That is their job, right?
Part yes and part no.
Yes because barking is a language that dogs use in order to communicate. However, if your dog barks every time or at inappropriate times, then it is a no, right?
Dogs that bark all the time can be annoying and obnoxious to you and even to your neighbors. Plus, it can also scare other people who are a bit scared of dogs.
So, why do dogs bark?
As I have mentioned before, barking is a type of vocal communication for dogs and it can mean various things depending on the situation they are involved in. Here are some of the most common reasons as to why your dogs bark:
1. Scared or Alarmed
There are some dogs that bark at any object or noise that startles them or catches their attention. And this can happen anywhere and not just in their own territory.
2. Protective or Territorial
When an animal or another person comes into an area that your dog considers to be his territory, it usually triggers excessive barking. And as the threat comes closer, his barking can get louder and louder. Your dog will even look alerts and more aggressive during this kind of barking.
3. Play or Greeting
Dogs usually bark when greeting other animals or people. Usually, it is a happy bark that is accompanied by a wagging tail and sometimes jumping.
4. Loneliness or Boredom
Dogs are pack animals. When left alone for a long period of time, whether in the yard or inside the house, dogs can become sad or bored and will start to bark since they are unhappy.
5. Attention Seeking
Dogs usually bark when they need or want something such as getting a treat, need some water, playing or wanting to go outside.
6. Compulsive Barking or Separation Anxiety
Dogs with separation anxiety usually bark excessively when they are left alone. Usually, they exhibit other symptoms such as inappropriate elimination, depression, destructiveness, and pacing.
Compulsive barkers usually bark just to hear the sound of their voices and often make repetitive movements such as running along the fence or in circles.
Stopping Your Dog from Excessive Barking
Getting your dog to bark less will take work, time, practice and consistency. It will not happen overnight, however with time and proper technique, you can see progress. And this one command can make your dog stop barking on cue!
Before the “Quiet” Command
The “Quiet” command is such a useful technique to stop your dog from excessive barking. However, before your dog can learn the quiet command, most trainers believe that your dog needs to know how to respond first on how to respond to the “speak” command.
This is because it does not work well to try and train your pooch to respond to the quiet command when he is all excited and barking at every random person he sees. In order to properly learn the quiet command, it requires you to first teach the dog to speak on command.
And you can learn how to teach your pooch that here: “How to Teach Your Dog to Speak.”
Before Beginning a Training Session
Before you start a training session to teach your pooch the quiet command, you need to play with him for a few minutes. This should drain some of his energy out so that he can focus more on the training session.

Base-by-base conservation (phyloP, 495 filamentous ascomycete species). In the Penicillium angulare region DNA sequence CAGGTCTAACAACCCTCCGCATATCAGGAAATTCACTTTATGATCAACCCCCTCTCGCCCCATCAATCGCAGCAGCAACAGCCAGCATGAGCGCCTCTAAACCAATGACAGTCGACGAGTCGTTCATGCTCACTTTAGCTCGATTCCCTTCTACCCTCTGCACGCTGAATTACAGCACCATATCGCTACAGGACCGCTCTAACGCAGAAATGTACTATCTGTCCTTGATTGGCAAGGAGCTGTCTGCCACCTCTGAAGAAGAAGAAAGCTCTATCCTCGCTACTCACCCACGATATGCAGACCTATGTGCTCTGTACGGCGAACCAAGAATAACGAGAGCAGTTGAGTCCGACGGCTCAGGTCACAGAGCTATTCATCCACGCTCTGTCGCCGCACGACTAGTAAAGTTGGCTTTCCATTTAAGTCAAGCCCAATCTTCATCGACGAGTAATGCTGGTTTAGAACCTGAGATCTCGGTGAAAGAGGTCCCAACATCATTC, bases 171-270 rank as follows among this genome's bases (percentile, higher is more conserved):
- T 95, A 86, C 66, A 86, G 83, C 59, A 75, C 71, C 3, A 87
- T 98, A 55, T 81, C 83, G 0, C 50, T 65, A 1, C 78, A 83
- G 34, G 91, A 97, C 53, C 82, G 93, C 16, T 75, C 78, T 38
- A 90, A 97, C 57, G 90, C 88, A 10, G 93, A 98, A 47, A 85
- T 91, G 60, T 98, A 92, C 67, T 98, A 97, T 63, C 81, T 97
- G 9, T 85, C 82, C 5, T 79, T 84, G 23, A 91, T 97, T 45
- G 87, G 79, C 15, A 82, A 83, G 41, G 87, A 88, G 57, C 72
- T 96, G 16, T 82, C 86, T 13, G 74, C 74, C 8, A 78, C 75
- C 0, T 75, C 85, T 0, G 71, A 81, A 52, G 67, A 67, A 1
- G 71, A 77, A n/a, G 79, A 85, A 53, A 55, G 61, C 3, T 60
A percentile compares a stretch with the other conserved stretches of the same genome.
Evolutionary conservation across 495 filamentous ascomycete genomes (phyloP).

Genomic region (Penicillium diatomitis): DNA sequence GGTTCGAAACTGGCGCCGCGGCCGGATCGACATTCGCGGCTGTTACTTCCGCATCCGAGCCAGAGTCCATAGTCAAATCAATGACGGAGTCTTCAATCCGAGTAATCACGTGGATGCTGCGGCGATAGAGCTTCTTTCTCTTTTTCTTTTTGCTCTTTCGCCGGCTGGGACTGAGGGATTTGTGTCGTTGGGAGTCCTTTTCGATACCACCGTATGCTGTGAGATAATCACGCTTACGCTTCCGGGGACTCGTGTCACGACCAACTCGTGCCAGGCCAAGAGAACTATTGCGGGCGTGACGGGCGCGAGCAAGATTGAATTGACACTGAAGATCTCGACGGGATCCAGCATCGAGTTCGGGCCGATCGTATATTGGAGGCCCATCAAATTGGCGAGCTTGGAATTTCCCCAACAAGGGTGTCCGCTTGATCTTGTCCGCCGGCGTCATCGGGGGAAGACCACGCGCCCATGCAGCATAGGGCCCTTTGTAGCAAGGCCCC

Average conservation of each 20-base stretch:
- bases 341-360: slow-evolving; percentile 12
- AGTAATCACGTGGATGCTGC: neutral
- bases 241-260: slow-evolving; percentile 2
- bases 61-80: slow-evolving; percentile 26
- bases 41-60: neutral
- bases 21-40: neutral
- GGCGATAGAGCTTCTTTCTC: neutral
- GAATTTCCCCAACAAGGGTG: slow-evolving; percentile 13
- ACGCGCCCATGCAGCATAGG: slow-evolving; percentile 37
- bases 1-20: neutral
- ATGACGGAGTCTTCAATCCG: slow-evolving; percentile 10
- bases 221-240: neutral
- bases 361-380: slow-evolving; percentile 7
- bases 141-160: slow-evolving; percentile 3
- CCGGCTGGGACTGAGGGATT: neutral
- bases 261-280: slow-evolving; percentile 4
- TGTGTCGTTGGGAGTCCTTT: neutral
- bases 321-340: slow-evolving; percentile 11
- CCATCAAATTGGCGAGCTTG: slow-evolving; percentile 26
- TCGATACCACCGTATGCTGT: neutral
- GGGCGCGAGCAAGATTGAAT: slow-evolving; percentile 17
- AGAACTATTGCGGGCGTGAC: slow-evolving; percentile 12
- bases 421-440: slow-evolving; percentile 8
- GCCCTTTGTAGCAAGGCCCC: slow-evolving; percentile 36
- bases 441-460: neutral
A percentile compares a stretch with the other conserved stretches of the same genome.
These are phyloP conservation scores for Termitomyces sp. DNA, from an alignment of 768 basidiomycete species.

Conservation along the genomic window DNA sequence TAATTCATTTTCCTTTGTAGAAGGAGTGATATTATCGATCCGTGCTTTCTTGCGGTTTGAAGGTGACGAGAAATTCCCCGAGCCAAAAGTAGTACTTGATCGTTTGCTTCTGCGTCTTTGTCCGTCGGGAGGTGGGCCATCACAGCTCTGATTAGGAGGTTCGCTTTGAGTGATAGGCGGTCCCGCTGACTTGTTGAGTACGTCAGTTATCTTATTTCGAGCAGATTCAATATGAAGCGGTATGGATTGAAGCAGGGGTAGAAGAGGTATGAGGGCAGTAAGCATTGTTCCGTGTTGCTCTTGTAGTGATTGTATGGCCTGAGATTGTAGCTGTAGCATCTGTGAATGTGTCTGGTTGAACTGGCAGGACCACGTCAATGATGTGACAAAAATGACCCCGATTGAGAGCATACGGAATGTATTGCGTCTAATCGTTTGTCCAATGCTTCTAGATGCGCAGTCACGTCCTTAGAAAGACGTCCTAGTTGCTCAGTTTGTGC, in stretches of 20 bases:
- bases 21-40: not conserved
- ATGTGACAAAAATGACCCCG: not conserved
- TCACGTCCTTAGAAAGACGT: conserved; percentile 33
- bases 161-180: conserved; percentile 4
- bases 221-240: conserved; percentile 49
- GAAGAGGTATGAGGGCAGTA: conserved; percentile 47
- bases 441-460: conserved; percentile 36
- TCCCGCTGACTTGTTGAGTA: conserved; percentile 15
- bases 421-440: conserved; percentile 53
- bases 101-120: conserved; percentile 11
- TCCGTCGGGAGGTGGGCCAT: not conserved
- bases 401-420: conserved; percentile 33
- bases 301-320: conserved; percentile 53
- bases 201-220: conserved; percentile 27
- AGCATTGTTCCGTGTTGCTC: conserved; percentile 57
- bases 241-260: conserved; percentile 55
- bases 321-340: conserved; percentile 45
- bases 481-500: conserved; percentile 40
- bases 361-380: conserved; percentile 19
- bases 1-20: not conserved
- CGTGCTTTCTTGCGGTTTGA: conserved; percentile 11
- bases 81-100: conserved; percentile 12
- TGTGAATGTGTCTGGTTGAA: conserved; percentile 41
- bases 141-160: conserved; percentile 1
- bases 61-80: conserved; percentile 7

You can also train your pup when he is a bit hungry so that the training treats can be very appealing and enticing for him.
Also, make sure that you train your pooch for no more than 5 to 10 minutes each session.
Teaching Your Dog the “Quiet” Command
If your dog already knows how to respond to the speak command, you can now teach him the quiet command.
Here is a step-by-step instruction on training your dog to stop barking on cue:
- Command your dog to “speak”.
- Once he barked, command him to be “quiet” and place a treat in his nose. If your dog stops barking in order to sniff his treat, you can give it.
- Continue to practice this and gradually waiting longer before giving him the treat until your dog reliably stops barking when you say the “quiet” command.
- Once your pooch reliably responds to the quiet command in the calm environment, you can then introduce is barking trigger in a controlled method. For example, if he barks when people ring the doorbell, have a member of the family ring it while you are inside with him and be ready to give him a treat. As soon as your dog barks at the doorbell ringing, give the quiet command. Reward your pooch as soon as he stops barking. Then wait a bit longer until he can follow the command reliably.
Rewards need to be immediate and valuable when training your pooch. You need to make sure that the action is “worth it” to your dog. Chicken pieces, small liver treats, and other similar training treats work best.
Be patient and consistent. There are some dogs that can take weeks in order to master commands. There are some owners who prefer to teach the “speak” first before the “quiet” command. While some teach them together. This is your choice and it is about your confidence, comfort level and your dog’s ability to learn.
However, keep in mind that the “speak” command only works on dogs that bark. If you have a puppy, then you will need to wait until he develops the ability and desire to bark in order to avoid confusing him.
In order to proof your pup’s new skill, you need to practice this command in environments outside your home. And the more varied situations, the better. For example, you can pause for a few minutes while walking in the park and give the speak, then the quiet command. Also, if your dog barks while in the car, then you can practice the quiet command.